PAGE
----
it all started the last week in may i noticed i was very fatigued all i wanted to do was seep. then i noitced i have very stiff joints all over my body wrist elbo knee ankle and every ware else also ...
i stoped eating almost everything.i dont eat meat,i dont even eat mcdonalds anymore!and everyone loves mcdonalds!
i love churros and i got one yesterday and i took a small bite,and i wanted to ...
Half of my face has been going numb it goes and comes but now im worried because its staying..?
people ask if my tooth is hurting or i have sum kind of mouth blisters but i dont.. so I made an appt for monday but just wanted to get peoples oppinions and be serious please.. what do you think caused this.? my tongue sumtimes goes numb too. worried.
This sounds like it may be a case of Bell's Palsy. I have had this myself twice, and had similar symptoms as you. The 7th cranial nerve "gives out" for unknown, yet speculated on reasons. Some think the herpes virus causes it, others think that a narrowing of the bony canal that the nerve passes through can cause it. The most common medications given are prednisone, a steroid, to reduce inflammation according to the "pressure on the nerve due to a narrowing of the canal" theory, and acyclovir, an anti-viral medication given for the "herpes virus is the cause" theory. I think about 86% of those with Bell's Palsy get over it within a few weeks to a month, and 7% of those that recover will get it again. Sylvester Stalone and George Clooney both sufered from this, although Stallone did not fully recover obviously. The only real danger with Bell's Palsy is that your lower lid can stop blinking and your eye can dry out and cause permanent eye damage. Most people with Bell's Palsy need to tape their eye shut at night and put in a gel substance to ensure the eye is lubricated and kept moist. Durring the day, you need to make sure you "manually" blink your lower lid with your finger, or get an eye patch, (although this will draw more attention than blinking it with your finger). Feel free to send me an e-mail if you need more info, like I said this has happened to me before and I did several studies on it in highschool and college.
Also, the quicker you get the medications the better, although there is only a small % that both prednisone and acyclovir will even help. They are given based on theories that have not been proven. This is not to say you shouldn't take them. If/when your nerve starts healing I think that typically it grows back 1mm a day.
if you're not up in years, it's probably not a stroke.
It could be stress or sinus or related to migraines.
Or possibly a pinched nerve.
My guess is that the doctor will want to do a bunch of tests.
I had similar numbness a long time ago, and they told me it was likely stress, to take vitamins, and monitor it. It went away after a couple weeks and never came back.
One Voice In The Day Rings True
Go to the emergency room. It sounds like a stroke.
It sounds like Bells Palsy my mom has it when she is stressed it flares up and it looks like one side of her face is paralized its really scary she cant move that side at all when it flares up but I would go to the doc asap to figure out what is really going on
Go to the doctors now. Right now. Stop reading this. Go! GO I SAID, DAMNIT!
Taht sounds REALLY serious! You should go to the doctor ASAP!!
You haven't ate anything that you are allergic to?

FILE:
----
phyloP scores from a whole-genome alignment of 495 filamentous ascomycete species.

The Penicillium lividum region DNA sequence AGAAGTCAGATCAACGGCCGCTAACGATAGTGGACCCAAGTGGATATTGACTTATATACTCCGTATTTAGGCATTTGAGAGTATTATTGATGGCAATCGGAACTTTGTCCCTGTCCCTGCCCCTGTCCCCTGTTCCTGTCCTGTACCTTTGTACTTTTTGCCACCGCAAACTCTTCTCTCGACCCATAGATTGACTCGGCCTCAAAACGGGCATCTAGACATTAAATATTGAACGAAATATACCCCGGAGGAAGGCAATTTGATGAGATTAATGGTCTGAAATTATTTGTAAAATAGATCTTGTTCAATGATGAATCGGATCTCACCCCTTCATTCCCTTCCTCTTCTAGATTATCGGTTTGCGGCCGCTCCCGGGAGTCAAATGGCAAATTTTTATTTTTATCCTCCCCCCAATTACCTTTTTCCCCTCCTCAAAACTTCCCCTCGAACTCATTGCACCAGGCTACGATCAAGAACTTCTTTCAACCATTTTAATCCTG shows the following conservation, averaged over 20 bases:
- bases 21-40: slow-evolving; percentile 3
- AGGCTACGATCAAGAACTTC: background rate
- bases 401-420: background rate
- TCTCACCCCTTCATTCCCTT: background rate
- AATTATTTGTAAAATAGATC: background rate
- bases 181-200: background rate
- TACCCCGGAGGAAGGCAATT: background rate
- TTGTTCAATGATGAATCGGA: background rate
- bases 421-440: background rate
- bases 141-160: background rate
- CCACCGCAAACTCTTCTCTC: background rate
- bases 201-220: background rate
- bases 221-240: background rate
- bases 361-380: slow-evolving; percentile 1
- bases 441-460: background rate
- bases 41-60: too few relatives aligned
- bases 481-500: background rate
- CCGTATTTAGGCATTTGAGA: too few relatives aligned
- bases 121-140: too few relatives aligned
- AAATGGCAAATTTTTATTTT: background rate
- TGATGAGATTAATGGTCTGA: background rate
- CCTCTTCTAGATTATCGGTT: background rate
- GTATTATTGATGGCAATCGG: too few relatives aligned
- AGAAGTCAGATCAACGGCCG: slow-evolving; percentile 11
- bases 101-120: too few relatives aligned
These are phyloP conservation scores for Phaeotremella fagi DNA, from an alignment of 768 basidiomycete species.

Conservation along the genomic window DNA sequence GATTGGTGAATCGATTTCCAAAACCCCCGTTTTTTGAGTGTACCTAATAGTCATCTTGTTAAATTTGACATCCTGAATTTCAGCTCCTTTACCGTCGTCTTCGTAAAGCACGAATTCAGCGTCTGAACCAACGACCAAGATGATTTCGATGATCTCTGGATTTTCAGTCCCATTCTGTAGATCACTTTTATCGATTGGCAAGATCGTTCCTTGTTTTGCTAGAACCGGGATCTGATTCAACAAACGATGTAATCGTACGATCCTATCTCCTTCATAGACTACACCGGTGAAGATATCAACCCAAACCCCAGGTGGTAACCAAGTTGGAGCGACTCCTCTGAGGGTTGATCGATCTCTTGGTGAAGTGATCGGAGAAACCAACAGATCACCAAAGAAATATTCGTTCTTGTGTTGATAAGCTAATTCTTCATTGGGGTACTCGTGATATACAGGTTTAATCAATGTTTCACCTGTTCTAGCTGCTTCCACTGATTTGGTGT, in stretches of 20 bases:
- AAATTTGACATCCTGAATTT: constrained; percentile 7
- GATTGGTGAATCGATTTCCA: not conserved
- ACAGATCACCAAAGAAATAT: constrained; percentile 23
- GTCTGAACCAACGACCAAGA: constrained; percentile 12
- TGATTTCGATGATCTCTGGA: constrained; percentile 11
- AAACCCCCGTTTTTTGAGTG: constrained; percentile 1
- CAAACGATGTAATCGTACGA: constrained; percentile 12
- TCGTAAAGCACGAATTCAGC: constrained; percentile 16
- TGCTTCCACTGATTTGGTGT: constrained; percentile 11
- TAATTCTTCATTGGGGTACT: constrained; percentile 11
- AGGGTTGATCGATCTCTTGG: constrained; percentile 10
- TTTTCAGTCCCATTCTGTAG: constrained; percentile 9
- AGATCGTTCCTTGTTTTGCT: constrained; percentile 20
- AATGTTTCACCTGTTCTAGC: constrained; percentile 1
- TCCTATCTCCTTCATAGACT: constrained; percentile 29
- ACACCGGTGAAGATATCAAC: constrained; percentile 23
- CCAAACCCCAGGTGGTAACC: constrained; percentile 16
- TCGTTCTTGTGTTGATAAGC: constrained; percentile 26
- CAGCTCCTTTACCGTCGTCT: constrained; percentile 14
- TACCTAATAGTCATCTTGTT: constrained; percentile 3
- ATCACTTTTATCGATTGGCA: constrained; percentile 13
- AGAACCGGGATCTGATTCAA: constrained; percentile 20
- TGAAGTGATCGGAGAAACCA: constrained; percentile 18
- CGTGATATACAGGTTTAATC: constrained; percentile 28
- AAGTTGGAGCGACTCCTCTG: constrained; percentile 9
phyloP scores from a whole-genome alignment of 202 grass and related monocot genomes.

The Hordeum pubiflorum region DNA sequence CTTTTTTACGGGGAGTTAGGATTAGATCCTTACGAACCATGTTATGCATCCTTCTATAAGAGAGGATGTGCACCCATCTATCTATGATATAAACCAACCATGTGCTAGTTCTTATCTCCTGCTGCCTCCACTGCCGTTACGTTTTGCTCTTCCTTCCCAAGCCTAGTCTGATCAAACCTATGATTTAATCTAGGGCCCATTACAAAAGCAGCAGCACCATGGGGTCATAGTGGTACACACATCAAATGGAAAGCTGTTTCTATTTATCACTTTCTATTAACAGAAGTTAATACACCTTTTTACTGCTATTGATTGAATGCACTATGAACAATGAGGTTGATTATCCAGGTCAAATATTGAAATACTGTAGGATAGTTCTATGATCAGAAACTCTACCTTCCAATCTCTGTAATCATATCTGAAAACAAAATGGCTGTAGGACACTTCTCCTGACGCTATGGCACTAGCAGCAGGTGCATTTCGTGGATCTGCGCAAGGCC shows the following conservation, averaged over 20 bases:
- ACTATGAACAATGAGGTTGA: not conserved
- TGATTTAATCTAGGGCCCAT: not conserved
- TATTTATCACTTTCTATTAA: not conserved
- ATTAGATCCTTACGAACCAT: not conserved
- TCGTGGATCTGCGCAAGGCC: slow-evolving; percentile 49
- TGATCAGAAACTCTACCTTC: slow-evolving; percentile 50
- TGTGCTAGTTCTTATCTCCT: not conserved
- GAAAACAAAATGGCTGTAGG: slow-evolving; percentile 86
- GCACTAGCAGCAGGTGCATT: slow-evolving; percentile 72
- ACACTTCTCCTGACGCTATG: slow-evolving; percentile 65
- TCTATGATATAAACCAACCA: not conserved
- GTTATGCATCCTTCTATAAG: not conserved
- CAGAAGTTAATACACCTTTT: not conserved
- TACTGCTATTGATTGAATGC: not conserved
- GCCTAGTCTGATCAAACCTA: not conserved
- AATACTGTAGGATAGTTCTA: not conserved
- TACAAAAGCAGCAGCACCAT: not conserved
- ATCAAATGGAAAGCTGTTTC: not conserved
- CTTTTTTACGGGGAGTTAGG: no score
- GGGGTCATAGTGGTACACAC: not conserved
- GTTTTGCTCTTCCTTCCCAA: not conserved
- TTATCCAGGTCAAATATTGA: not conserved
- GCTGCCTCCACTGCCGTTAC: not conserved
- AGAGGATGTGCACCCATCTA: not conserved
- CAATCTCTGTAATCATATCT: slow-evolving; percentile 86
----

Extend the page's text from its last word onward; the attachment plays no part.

Consult a neurologist. VII th cranial nerve might have involved. Bell's palsy is sudden, idiopathic, unilateral peripheral 7th cranial nerve palsy. Symptoms are hemifacial paresis involving the upper and lower face. There are no specific tests for diagnosis. Treatment may include corticosteroids, lubrication of the eye, and intermittent use of an eye patch.
Please see the web pages for more details on Cranial nerves and Facial nerve palsy (Bell's palsy).
Better see your neurologist fast, you could be facing Bell's Palsy.
Bell's palsy (facial palsy) is characterised by facial drooping on the affected half, due to malfunction of the facial nerve (VII cranial nerve), which controls the muscles of the face. Bell's palsy is the most common acute mononeuropathy (disease involving only one nerve), and is the most common cause of acute facial nerve paralysis. The paralysis is of the infranuclear/lower motor neuron type.
The most important factor in treatment is to eliminate the source of the nerve damage. Some cases are mild and do not require treatment since the symptoms usually subside on their own within 2 weeks. For others, treatment may include medications such as acyclovir -- used to fight viral infections -- combined with an anti-inflammatory drug such as the steroid prednisone -- used to reduce inflammation and swelling. Analgesics such as aspirin, acetaminophen, or ibuprofen may relieve pain, but because of possible drug interactions, patients should always talk to their doctors before taking any over-the-counter medicines.
Massages can keep the facial muscles stretchy so that they can bounce back quickly once the nerve heals. Someone with Bell's palsy will likely need eye drops (and maybe an eye patch) for a while. A few people might have continuing problems with one eye, their sinuses, or facial muscles, but most people make a full recovery. The symptoms may go away suddenly or get better a little bit each day.
There's a disorder called something Palsy that paralyzes half of face. Go to dr. right away. It isn't permanent.
it may be bell's palsy. my nan had it and she's ok.
See a Neurologist. The condition could be viral or nerve impingement but should be examined by a highly trained physician. The condition, if worsening should be seen to immediately.
could be Bell's Palsy, if caught early on is easily treated with a short course of steroids.
When my oldest daughter was younger she had a condition called Bell's Palsy where one side of her face was temporarily paralyzed.